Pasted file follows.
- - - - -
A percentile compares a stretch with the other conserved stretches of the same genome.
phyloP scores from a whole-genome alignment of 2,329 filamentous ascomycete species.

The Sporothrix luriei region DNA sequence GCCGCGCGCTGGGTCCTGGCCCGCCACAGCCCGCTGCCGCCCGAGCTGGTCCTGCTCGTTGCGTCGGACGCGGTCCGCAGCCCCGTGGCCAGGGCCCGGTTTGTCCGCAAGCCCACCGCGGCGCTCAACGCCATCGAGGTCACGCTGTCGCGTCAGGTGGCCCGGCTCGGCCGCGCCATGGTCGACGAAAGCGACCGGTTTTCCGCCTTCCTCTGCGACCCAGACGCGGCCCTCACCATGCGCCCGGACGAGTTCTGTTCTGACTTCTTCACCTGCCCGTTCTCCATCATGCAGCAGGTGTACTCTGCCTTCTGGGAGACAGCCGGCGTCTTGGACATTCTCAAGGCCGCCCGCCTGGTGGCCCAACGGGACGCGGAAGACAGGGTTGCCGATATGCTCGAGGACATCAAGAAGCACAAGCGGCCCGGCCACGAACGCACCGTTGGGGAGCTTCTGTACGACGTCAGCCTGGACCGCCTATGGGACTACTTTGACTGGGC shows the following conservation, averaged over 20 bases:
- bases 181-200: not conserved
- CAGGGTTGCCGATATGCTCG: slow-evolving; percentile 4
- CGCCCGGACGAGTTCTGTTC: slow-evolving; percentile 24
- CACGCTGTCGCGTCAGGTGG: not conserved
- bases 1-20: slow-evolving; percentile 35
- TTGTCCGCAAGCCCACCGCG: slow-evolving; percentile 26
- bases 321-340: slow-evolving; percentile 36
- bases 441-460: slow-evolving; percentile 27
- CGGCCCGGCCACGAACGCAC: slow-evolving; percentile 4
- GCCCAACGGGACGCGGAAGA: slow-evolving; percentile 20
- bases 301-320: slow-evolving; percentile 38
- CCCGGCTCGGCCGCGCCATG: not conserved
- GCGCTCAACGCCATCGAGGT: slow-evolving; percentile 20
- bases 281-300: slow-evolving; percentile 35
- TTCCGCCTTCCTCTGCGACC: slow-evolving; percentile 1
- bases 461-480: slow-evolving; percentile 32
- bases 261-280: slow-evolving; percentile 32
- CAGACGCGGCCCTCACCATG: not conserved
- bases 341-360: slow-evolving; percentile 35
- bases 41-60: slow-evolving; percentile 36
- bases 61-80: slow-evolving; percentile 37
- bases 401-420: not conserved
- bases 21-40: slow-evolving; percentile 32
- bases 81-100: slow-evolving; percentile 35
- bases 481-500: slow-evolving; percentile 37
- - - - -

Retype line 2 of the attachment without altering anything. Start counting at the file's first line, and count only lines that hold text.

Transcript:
phyloP scores from a whole-genome alignment of 2,329 filamentous ascomycete species.